Fela Rosenbloom

Title: Miracles do happen: memoirs
Author: Fela Rosenbloom
Publisher: Scribe
Place of publication: Melbourne
Year of Publication: 1994
Location of Book: Makor Jewish Community Library, Melbourne Jewish Community Library, Melbourne
Cities/town/camps: Poland: Lodz, Warsaw, Soviet Union: Bialystok, Ogrodnitshki, Kizel, Moscow, Minsk, Gulag 425, Karaganda, Stalinsk, France: ParisGermany: Lohof, Augsburg, Auschwitz, Unterdiessen, Buchl, Ravensbruck , Australia: Melbourne
Note: those cities/towns/camps underlined are those which are most central to the narrative

Miracles Do Happen is divided into two distinct sections. The first is the memoir
of Fela Rosenbloom, the longer, second section the memoir of Felix. It was published
privately in Melbourne in 1994 and then again by Scribe Publishing in the same


Fela Rosenbloom (nee Perelman) provides a brief account (35 pages) of her experiences
prior to, and during, the war years. Fela grew up in Poland, in the Jewish quarter
of Lodz, in a strictly orthodox family. She describes her childhood as, ‘a
long unpleasant journey,’ and is very open in her dislike of her home
town. When the war broke out, Fela “could not comprehend what had happened,
could not make any sense out of it.” After leaving the Lodz ghetto in
April 1941 as part of a labour crew, Fela moved between various labour camps
and factories in Underdiessen, Buchl, Lohof and Augsburg. In the spring of 1943
Fela was taken to Auschwitz and subsequently lost her will to live. She was
plagued by illness and it was only due to a friend, her ‘guardian angel,’
that she was able to survive. After being transported to Ravensbruck, Fela escaped
from a Death March and managed to survive in a Polish farmhouse. After the war’s
end, Fela returned to Lodz in search of loved ones. On April 19th 1946 she was
miraculously reunited with her pre-war sweetheart and began a new existence
with him, first in Paris, then in Melbourne, Australia.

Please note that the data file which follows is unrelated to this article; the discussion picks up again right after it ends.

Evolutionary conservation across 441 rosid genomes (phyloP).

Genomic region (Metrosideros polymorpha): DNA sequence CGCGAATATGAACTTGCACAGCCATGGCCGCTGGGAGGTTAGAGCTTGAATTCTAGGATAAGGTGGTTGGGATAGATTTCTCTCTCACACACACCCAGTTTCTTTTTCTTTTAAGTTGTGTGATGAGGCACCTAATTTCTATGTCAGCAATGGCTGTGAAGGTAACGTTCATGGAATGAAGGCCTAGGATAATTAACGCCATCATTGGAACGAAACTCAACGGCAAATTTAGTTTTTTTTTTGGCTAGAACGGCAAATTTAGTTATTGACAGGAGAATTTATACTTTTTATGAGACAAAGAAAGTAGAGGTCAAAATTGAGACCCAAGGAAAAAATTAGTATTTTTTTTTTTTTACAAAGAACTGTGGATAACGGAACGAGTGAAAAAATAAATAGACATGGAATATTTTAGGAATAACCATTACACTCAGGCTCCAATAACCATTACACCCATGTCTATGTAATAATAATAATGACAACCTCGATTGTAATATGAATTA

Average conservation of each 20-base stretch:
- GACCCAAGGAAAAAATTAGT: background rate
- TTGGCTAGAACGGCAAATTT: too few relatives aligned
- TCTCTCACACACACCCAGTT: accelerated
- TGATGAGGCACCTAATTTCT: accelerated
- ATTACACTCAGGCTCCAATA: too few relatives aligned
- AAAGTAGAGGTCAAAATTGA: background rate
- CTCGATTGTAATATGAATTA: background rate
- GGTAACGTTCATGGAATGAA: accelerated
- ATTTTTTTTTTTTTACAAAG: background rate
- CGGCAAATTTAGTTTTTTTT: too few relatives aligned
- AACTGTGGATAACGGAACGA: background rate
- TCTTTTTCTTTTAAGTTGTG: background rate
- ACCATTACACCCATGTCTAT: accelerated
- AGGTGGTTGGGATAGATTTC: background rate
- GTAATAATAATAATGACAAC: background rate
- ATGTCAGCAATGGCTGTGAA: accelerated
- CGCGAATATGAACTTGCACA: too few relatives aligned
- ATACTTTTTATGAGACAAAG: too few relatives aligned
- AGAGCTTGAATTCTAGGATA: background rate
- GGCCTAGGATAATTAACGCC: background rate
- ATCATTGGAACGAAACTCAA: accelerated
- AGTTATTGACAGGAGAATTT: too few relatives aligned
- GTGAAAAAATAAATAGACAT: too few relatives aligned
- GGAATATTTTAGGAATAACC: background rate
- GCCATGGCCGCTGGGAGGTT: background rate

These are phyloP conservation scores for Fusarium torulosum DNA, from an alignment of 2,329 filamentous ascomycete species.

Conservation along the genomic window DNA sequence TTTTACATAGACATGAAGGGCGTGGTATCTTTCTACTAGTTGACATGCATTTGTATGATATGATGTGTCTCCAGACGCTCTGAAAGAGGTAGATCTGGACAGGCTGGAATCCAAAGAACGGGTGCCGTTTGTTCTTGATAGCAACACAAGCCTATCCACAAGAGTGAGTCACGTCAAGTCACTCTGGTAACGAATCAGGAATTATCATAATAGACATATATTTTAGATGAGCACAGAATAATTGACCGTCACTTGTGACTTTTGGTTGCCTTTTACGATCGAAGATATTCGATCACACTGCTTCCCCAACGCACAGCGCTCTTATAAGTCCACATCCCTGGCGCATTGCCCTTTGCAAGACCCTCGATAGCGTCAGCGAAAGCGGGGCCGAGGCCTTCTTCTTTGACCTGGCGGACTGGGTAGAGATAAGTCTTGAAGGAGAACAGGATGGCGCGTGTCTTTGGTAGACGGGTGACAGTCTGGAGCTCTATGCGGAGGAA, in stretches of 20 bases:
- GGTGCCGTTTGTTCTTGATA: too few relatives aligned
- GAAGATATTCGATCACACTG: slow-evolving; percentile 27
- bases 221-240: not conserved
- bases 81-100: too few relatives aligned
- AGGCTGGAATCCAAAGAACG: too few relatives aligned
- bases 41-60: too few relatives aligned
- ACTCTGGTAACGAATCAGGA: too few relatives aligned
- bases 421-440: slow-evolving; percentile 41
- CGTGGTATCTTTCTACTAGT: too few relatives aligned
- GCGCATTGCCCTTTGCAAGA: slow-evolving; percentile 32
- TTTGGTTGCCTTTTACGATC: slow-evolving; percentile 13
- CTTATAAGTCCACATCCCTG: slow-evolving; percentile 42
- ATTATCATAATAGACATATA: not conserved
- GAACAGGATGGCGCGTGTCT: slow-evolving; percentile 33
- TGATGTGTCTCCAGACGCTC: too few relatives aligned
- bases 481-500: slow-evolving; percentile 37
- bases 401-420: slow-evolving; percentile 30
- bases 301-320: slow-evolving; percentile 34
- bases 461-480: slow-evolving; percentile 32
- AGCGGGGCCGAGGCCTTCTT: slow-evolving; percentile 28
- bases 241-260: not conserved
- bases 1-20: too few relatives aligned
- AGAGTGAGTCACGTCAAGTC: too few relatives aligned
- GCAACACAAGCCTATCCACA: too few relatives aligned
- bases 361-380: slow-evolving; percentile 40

Felix provides a far more detailed account of his experiences, from his childhood
in Lodz to his new life in Australia. Felix was born was born into traditional
Jewish household in 1922. He was educated in a Bundist school, and both he,
and eventually his father, abandoned Jewish practice. Pages 35-59 portray his
family life, his education, and their struggles with antisemitism before he
war. After the outbreak of war, Felix escaped to Soviet-controlled territory
and worked in a coal mine in Kizel (p60-80). He was then captured and held prisoner
as an illegal immigrant for 15 months. Felix describes the bitter cold and meagre
rations in the gulag. (p81-93). Following his release in a prisoner amnesty,
he eventually found work in a sugar mill in Bijsk. In 1944 Felix was conscripted
into a Red Army labour battalion, but managed to escape in Stalinsk (p94-114).
After the German surrender, Felix was able to return to Poland where he was
reunited with Fela, as well as his colleagues from the Bund organisation. They
soon realised that there was no future for Jews in Poland. Felix and Fela moved
to Paris where Felix found work in a number of printing houses. In 1948 they
boarded a ship bound for Melbourne. Felix greatly appreciated the freedom and
opportunities that Australia provided, and was able to raise a family and start
his own printing company.

Both Felix and Fela composed their memoirs later in life, encouraged to do
so by their sons. Fela felt it important to tell her story, given that she was
the sole survivor in her family. Gripping and tragic, the Memoirs of Fela and
Felix Rosenbloom provide a window into humanity’s darkest period. Despite
the horror, they are grateful for the ‘miracles’ that kept them
alive and brought them together again.